“Jewish Girls Don’t Live on Farms!”
That’s what my Mum said to me as a teenager living in a middle-class, largely Jewish neighborhood in Sydney, Australia.
It’s also the first line of my chapter in a brand new book of real-life stories of English-speaking Charedim from around the world who have chosen to make their home in Eretz Yisrael.
Living in the Land, by Yoel Berman (Mosaica), offers a wide range of perspectives from olim from various backgrounds – both geographic and hashkafic.
When I opened my copy of the book, hot off the presses, I admit I was mostly curious to see my own article. I didn’t expect too much from the rest of the book other than perhaps some warm fuzzy feelings. My experience with multi-author anthologies, where most of the contributors are not professional writers, has been… well, patchy.
But as I sat down to read, I was simply amazed. It was like finally reading about myself and my own experience of wishing to live in Israel, making the move, and then living here.
There is so much to be learned and gained from reading these beautifully written, true-to-life accounts, and the variety of viewpoints is truly fascinating.
- people who have found their way in hi tech, the professions, the arts and some more unusual sectors in Israel.
- people who have happily made their homes in a huge variety of locations around Israel, including major centers such as Jerusalem and Ramat Beit Shemesh, as well as many that are far from the Center of things and communities with almost no English speakers
- people who made aliyah several times and returned several times, offering honest perspectives on what it takes to make it work.
- even people who have not yet made the move, despite a burning desire to do so, due to serious cricumstances that hold them in Chutz L’Aretz. The acknowledgement of these situations is a realistic and essentail aspect of the conversation.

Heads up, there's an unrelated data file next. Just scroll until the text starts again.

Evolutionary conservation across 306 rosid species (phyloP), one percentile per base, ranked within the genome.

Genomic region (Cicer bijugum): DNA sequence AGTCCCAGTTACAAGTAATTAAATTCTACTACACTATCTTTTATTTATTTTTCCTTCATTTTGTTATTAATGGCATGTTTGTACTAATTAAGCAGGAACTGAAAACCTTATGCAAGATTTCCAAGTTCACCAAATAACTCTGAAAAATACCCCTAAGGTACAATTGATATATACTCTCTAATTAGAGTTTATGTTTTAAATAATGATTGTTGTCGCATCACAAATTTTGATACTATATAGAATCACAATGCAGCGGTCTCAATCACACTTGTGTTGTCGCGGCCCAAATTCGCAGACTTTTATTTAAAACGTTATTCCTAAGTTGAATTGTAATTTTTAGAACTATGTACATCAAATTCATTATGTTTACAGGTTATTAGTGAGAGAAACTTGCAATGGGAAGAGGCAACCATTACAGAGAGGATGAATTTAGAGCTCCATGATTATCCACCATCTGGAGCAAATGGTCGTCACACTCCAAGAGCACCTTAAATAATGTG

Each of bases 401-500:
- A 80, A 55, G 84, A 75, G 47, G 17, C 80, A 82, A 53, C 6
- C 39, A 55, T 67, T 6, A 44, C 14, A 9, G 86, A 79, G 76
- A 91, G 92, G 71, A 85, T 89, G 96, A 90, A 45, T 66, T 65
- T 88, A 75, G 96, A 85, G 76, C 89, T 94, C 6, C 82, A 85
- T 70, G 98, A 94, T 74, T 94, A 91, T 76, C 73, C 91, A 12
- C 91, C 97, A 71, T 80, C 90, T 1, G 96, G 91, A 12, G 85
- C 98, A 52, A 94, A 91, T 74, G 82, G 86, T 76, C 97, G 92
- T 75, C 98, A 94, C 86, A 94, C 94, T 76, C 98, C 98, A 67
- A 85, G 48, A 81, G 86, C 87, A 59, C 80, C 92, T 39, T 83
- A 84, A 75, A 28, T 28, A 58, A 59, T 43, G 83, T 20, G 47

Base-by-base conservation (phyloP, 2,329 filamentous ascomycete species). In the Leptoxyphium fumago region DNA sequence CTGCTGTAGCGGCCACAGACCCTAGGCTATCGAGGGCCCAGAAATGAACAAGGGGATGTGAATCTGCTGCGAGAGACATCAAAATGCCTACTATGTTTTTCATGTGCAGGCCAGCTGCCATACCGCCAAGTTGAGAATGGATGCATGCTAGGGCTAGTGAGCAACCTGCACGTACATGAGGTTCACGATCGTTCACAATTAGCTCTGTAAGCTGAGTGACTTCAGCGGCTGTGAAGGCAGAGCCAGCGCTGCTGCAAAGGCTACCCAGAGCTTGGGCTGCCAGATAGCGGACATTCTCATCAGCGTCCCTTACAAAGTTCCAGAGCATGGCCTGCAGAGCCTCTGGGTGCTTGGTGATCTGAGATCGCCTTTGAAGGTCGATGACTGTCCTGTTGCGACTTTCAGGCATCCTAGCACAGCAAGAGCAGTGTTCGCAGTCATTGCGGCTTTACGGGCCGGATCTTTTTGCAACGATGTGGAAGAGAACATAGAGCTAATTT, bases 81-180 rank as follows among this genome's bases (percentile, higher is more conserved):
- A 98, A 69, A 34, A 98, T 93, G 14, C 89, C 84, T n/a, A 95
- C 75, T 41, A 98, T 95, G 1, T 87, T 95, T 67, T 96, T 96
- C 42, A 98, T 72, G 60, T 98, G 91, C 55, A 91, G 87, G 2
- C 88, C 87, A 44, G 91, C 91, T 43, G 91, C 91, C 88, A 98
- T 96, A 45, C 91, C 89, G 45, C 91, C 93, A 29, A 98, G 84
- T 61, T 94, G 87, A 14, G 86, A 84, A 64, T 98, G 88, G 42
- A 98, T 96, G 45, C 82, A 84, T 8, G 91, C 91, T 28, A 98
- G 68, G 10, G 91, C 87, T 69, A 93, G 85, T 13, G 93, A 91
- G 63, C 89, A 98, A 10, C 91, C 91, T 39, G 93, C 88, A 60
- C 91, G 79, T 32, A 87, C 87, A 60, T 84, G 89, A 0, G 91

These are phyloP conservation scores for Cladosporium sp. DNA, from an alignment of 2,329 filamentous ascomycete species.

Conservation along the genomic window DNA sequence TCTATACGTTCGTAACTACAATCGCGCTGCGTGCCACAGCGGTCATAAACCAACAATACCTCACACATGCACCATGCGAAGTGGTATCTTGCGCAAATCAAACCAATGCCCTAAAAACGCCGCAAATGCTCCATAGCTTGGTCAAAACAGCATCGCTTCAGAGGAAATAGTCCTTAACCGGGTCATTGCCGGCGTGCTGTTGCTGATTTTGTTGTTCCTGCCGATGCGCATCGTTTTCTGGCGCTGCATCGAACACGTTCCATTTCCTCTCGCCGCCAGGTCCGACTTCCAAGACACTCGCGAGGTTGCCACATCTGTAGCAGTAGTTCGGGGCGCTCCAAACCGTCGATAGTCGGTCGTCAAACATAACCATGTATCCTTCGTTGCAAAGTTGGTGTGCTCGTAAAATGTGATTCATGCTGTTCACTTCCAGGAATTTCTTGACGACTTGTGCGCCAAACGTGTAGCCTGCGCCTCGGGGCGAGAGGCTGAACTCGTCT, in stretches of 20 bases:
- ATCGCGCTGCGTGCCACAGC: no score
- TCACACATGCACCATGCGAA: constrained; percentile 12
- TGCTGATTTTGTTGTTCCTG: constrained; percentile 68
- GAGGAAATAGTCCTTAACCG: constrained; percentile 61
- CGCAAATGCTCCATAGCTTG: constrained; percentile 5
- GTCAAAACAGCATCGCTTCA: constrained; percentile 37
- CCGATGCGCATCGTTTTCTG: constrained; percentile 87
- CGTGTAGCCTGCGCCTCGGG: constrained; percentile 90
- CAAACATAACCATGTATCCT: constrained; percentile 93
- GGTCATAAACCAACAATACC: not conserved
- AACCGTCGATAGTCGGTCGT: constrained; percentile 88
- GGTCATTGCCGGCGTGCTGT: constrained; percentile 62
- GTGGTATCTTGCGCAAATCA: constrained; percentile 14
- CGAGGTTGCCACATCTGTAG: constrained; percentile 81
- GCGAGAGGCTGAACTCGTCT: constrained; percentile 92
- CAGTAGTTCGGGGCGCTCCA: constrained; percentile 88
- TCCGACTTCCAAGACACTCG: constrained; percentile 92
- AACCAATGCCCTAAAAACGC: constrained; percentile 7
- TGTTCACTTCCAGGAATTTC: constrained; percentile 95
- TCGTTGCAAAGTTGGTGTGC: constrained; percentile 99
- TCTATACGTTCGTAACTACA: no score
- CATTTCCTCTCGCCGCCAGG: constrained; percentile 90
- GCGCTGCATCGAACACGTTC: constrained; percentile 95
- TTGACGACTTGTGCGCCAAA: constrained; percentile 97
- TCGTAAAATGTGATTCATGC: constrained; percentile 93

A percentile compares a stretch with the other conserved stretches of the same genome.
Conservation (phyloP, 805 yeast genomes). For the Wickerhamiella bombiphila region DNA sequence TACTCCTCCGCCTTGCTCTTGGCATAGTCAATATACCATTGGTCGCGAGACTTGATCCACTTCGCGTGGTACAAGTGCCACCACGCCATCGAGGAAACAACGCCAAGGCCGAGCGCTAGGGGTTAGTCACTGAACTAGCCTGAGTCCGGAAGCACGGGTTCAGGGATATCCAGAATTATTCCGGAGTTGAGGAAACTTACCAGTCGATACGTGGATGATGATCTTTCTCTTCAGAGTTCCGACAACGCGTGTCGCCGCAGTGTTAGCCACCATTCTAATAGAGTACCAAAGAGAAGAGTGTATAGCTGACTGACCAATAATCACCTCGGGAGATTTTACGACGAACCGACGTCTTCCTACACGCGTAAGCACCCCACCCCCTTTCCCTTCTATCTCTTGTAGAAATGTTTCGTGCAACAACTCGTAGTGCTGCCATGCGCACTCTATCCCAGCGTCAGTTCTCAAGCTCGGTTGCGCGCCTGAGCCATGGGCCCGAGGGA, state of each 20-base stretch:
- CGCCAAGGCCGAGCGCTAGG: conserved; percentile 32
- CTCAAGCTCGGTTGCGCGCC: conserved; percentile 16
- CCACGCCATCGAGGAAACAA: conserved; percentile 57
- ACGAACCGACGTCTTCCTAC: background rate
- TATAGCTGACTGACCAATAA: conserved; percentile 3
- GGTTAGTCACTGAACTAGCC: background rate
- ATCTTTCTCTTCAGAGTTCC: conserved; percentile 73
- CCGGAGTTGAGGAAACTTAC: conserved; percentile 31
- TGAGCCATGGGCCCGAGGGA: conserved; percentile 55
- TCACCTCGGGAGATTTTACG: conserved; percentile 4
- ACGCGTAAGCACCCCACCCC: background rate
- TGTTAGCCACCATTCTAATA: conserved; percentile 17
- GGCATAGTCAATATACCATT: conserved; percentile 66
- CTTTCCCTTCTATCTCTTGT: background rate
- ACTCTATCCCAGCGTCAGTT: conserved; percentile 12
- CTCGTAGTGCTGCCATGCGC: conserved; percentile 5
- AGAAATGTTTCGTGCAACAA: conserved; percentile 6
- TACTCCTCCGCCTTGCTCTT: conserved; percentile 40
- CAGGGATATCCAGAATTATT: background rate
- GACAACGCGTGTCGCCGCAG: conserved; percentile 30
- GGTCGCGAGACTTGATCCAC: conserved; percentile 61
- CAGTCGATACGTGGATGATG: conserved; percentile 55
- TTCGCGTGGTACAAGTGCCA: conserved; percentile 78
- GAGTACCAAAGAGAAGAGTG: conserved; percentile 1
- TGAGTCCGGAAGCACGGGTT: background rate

As such, Living in the Land is essential reading for anyone who is considering moving to Israel due to spiritual ideals. Yet, it is also very enriching for readers, such as myself, who have been living here for a while.
I have been in Israel for over 20 years, and this book helped me refresh my view of what I love about living here, while also providing a deeper perspective on the struggles of current olim.
The book strikes a good balance between the spiritual aspect of the longing to live in Eretz Yisroel, which is universal in every account, and the practical side of how to make it actually work.
It addresses the key questions head-on with detailed practical responses, including:
- How to make a parnassah?
- Which community to live in?
- How to find suitable schools for children?
- Will my kids suffer?
- What about the security situation?
Some of the articles are a bit confronting. There is one author who lost a grandchild in a terrorist attack and several who grew up attending anti-Israel rallies but later, after honest soul-searching, found their hearts and homes in the country they had been taught to scorn.
I congratulate author Yoel Berman for giving us a rare insight into the breathtaking range of views and experiences that exist even in such a small, specific cross-section of the Jewish People.
This is the first such book giving a realistic and entertaining view of life in today’s Israel for Charedi olim. The chapters are not just well-written and edited, but they flow very well from one to the next with a consistently upbeat yet informative tone.
As for my own chapter, which describes my journey from suburban Sydney girl with agricultural dreams to a suburban Ramat Beit Shemesh mommy who is still finding creative ways to live out those dreams – right here on the Bloomah’s Blog.
And the answer is yes! Jewish girls apparently CAN live on farms…
Even my dear mother agrees now!
My name is Naomi and this is my tiny little farm in the heart of the rapidly growing city of Beit Shemesh, Israel. I enjoy growing, making and processing as much of my family's food and household essentials as possible, while nurturing a biodiverse ecosystem filled with beauty and life.